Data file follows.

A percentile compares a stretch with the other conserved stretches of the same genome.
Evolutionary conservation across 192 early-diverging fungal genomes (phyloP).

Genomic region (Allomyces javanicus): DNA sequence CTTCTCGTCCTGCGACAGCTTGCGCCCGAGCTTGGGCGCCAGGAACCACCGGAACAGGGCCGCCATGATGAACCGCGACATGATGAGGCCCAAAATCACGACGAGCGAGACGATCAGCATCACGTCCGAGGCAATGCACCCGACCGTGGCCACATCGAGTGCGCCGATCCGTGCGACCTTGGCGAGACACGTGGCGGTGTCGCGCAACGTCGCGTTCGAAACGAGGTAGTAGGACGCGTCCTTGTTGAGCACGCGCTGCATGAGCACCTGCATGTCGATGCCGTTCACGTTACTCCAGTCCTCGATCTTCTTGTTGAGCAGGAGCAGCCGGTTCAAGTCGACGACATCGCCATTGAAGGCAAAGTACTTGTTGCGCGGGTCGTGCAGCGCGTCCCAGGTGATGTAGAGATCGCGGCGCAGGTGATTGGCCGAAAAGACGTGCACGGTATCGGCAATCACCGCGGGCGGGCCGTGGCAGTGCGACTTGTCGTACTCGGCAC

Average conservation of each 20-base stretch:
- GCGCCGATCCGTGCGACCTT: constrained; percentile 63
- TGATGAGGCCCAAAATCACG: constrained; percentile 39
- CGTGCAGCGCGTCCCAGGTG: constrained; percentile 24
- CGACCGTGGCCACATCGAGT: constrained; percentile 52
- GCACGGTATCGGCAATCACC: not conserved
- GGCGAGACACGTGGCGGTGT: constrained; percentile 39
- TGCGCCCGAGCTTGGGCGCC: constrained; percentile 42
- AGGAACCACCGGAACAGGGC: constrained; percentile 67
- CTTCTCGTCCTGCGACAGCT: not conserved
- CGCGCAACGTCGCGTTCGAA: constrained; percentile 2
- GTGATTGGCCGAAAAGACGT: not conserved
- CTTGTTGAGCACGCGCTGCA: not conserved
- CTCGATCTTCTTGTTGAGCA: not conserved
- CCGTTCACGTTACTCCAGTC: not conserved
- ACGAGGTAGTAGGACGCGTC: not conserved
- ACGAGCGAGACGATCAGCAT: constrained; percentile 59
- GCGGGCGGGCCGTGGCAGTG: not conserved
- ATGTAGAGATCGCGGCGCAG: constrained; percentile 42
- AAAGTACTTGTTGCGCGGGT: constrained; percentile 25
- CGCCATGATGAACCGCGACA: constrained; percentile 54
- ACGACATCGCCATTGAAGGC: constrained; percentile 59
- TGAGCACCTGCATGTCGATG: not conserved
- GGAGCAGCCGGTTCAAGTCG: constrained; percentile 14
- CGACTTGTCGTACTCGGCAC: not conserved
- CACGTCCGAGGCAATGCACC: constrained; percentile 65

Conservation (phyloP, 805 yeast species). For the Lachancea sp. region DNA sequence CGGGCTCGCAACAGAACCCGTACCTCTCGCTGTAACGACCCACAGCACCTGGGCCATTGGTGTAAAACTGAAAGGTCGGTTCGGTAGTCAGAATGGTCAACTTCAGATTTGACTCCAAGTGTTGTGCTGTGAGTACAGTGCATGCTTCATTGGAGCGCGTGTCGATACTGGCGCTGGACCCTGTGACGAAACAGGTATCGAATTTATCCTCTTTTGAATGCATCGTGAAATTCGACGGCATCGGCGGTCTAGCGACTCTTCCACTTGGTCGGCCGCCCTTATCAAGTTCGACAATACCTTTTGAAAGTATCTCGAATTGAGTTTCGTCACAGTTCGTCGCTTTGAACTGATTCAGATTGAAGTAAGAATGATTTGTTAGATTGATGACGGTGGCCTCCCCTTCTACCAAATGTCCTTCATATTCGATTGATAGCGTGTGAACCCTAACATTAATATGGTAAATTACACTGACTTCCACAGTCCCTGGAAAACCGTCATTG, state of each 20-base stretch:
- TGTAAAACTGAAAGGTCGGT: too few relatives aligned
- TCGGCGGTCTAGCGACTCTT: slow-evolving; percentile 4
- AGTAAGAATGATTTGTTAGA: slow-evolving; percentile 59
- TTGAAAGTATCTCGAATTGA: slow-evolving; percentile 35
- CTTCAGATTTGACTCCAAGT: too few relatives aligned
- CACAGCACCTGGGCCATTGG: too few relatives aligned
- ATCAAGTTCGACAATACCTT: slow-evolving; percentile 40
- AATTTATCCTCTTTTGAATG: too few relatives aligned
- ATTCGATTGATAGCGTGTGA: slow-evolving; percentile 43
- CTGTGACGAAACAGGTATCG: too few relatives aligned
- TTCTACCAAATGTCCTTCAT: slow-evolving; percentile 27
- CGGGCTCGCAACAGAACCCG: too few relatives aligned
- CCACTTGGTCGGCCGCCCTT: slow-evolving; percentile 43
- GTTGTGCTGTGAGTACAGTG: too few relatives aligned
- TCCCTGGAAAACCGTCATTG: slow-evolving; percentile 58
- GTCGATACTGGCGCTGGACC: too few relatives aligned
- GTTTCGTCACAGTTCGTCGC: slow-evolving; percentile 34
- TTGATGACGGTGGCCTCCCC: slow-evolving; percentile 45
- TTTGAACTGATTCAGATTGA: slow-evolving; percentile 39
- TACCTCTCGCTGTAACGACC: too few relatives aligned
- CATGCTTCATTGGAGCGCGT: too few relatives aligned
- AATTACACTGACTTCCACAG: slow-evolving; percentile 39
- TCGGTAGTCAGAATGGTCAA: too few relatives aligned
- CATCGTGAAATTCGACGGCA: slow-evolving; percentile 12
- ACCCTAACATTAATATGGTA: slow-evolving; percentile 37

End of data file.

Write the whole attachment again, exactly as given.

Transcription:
A percentile compares a stretch with the other conserved stretches of the same genome.
Evolutionary conservation across 192 early-diverging fungal genomes (phyloP).

Genomic region (Allomyces javanicus): DNA sequence CTTCTCGTCCTGCGACAGCTTGCGCCCGAGCTTGGGCGCCAGGAACCACCGGAACAGGGCCGCCATGATGAACCGCGACATGATGAGGCCCAAAATCACGACGAGCGAGACGATCAGCATCACGTCCGAGGCAATGCACCCGACCGTGGCCACATCGAGTGCGCCGATCCGTGCGACCTTGGCGAGACACGTGGCGGTGTCGCGCAACGTCGCGTTCGAAACGAGGTAGTAGGACGCGTCCTTGTTGAGCACGCGCTGCATGAGCACCTGCATGTCGATGCCGTTCACGTTACTCCAGTCCTCGATCTTCTTGTTGAGCAGGAGCAGCCGGTTCAAGTCGACGACATCGCCATTGAAGGCAAAGTACTTGTTGCGCGGGTCGTGCAGCGCGTCCCAGGTGATGTAGAGATCGCGGCGCAGGTGATTGGCCGAAAAGACGTGCACGGTATCGGCAATCACCGCGGGCGGGCCGTGGCAGTGCGACTTGTCGTACTCGGCAC

Average conservation of each 20-base stretch:
- GCGCCGATCCGTGCGACCTT: constrained; percentile 63
- TGATGAGGCCCAAAATCACG: constrained; percentile 39
- CGTGCAGCGCGTCCCAGGTG: constrained; percentile 24
- CGACCGTGGCCACATCGAGT: constrained; percentile 52
- GCACGGTATCGGCAATCACC: not conserved
- GGCGAGACACGTGGCGGTGT: constrained; percentile 39
- TGCGCCCGAGCTTGGGCGCC: constrained; percentile 42
- AGGAACCACCGGAACAGGGC: constrained; percentile 67
- CTTCTCGTCCTGCGACAGCT: not conserved
- CGCGCAACGTCGCGTTCGAA: constrained; percentile 2
- GTGATTGGCCGAAAAGACGT: not conserved
- CTTGTTGAGCACGCGCTGCA: not conserved
- CTCGATCTTCTTGTTGAGCA: not conserved
- CCGTTCACGTTACTCCAGTC: not conserved
- ACGAGGTAGTAGGACGCGTC: not conserved
- ACGAGCGAGACGATCAGCAT: constrained; percentile 59
- GCGGGCGGGCCGTGGCAGTG: not conserved
- ATGTAGAGATCGCGGCGCAG: constrained; percentile 42
- AAAGTACTTGTTGCGCGGGT: constrained; percentile 25
- CGCCATGATGAACCGCGACA: constrained; percentile 54
- ACGACATCGCCATTGAAGGC: constrained; percentile 59
- TGAGCACCTGCATGTCGATG: not conserved
- GGAGCAGCCGGTTCAAGTCG: constrained; percentile 14
- CGACTTGTCGTACTCGGCAC: not conserved
- CACGTCCGAGGCAATGCACC: constrained; percentile 65

Conservation (phyloP, 805 yeast species). For the Lachancea sp. region DNA sequence CGGGCTCGCAACAGAACCCGTACCTCTCGCTGTAACGACCCACAGCACCTGGGCCATTGGTGTAAAACTGAAAGGTCGGTTCGGTAGTCAGAATGGTCAACTTCAGATTTGACTCCAAGTGTTGTGCTGTGAGTACAGTGCATGCTTCATTGGAGCGCGTGTCGATACTGGCGCTGGACCCTGTGACGAAACAGGTATCGAATTTATCCTCTTTTGAATGCATCGTGAAATTCGACGGCATCGGCGGTCTAGCGACTCTTCCACTTGGTCGGCCGCCCTTATCAAGTTCGACAATACCTTTTGAAAGTATCTCGAATTGAGTTTCGTCACAGTTCGTCGCTTTGAACTGATTCAGATTGAAGTAAGAATGATTTGTTAGATTGATGACGGTGGCCTCCCCTTCTACCAAATGTCCTTCATATTCGATTGATAGCGTGTGAACCCTAACATTAATATGGTAAATTACACTGACTTCCACAGTCCCTGGAAAACCGTCATTG, state of each 20-base stretch:
- TGTAAAACTGAAAGGTCGGT: too few relatives aligned
- TCGGCGGTCTAGCGACTCTT: slow-evolving; percentile 4
- AGTAAGAATGATTTGTTAGA: slow-evolving; percentile 59
- TTGAAAGTATCTCGAATTGA: slow-evolving; percentile 35
- CTTCAGATTTGACTCCAAGT: too few relatives aligned
- CACAGCACCTGGGCCATTGG: too few relatives aligned
- ATCAAGTTCGACAATACCTT: slow-evolving; percentile 40
- AATTTATCCTCTTTTGAATG: too few relatives aligned
- ATTCGATTGATAGCGTGTGA: slow-evolving; percentile 43
- CTGTGACGAAACAGGTATCG: too few relatives aligned
- TTCTACCAAATGTCCTTCAT: slow-evolving; percentile 27
- CGGGCTCGCAACAGAACCCG: too few relatives aligned
- CCACTTGGTCGGCCGCCCTT: slow-evolving; percentile 43
- GTTGTGCTGTGAGTACAGTG: too few relatives aligned
- TCCCTGGAAAACCGTCATTG: slow-evolving; percentile 58
- GTCGATACTGGCGCTGGACC: too few relatives aligned
- GTTTCGTCACAGTTCGTCGC: slow-evolving; percentile 34
- TTGATGACGGTGGCCTCCCC: slow-evolving; percentile 45
- TTTGAACTGATTCAGATTGA: slow-evolving; percentile 39
- TACCTCTCGCTGTAACGACC: too few relatives aligned
- CATGCTTCATTGGAGCGCGT: too few relatives aligned
- AATTACACTGACTTCCACAG: slow-evolving; percentile 39
- TCGGTAGTCAGAATGGTCAA: too few relatives aligned
- CATCGTGAAATTCGACGGCA: slow-evolving; percentile 12
- ACCCTAACATTAATATGGTA: slow-evolving; percentile 37